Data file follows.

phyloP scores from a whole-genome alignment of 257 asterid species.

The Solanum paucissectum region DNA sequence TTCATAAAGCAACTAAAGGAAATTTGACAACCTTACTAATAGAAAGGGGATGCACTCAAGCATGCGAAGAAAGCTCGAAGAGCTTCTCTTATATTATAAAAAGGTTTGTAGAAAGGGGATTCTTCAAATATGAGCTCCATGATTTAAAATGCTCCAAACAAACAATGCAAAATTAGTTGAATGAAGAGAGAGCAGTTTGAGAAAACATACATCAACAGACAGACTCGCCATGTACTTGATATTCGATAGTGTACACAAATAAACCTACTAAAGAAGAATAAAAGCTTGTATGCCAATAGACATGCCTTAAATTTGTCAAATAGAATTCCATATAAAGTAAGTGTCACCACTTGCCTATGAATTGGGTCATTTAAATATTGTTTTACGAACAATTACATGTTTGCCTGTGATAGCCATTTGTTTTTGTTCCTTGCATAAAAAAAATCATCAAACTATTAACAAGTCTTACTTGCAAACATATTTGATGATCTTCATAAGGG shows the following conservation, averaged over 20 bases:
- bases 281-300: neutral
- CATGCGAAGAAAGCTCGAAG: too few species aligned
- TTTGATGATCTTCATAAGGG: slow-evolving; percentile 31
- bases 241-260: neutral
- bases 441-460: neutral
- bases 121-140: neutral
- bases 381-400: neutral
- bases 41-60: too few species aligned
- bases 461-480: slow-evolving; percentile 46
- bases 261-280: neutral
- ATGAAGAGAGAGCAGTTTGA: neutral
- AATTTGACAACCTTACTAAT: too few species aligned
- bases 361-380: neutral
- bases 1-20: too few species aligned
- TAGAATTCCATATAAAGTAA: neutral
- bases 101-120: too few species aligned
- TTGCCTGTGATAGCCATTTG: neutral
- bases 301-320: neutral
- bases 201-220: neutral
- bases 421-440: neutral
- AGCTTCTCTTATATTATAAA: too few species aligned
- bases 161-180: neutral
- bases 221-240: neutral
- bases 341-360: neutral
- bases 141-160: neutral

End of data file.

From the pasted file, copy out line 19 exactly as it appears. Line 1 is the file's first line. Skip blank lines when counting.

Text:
- TTGCCTGTGATAGCCATTTG: neutral